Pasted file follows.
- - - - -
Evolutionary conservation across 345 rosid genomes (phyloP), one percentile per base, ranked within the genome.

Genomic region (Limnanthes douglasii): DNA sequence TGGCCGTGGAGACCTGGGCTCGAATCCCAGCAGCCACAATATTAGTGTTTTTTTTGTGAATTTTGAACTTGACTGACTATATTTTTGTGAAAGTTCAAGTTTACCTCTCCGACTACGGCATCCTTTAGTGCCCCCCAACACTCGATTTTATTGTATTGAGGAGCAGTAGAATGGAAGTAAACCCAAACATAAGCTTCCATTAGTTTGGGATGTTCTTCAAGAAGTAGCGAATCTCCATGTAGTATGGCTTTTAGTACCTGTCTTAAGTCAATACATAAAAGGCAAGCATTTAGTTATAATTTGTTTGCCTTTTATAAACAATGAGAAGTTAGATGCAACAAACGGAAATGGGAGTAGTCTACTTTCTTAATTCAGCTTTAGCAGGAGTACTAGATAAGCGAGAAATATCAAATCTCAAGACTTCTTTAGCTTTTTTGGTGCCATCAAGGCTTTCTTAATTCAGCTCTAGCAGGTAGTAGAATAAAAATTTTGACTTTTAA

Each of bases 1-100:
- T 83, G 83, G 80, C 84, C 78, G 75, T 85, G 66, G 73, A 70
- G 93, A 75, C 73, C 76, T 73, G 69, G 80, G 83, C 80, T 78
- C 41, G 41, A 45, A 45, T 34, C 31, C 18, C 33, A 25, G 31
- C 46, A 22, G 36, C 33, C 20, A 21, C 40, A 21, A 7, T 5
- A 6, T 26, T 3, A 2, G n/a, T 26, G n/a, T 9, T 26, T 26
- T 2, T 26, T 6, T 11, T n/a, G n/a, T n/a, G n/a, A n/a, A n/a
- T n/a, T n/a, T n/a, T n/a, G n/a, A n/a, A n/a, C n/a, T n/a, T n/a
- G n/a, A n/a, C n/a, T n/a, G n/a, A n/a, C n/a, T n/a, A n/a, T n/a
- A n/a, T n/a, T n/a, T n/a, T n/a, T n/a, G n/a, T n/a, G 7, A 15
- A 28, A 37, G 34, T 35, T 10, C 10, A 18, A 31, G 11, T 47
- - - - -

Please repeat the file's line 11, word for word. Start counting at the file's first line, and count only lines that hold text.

- G n/a, A n/a, C n/a, T n/a, G n/a, A n/a, C n/a, T n/a, A n/a, T n/a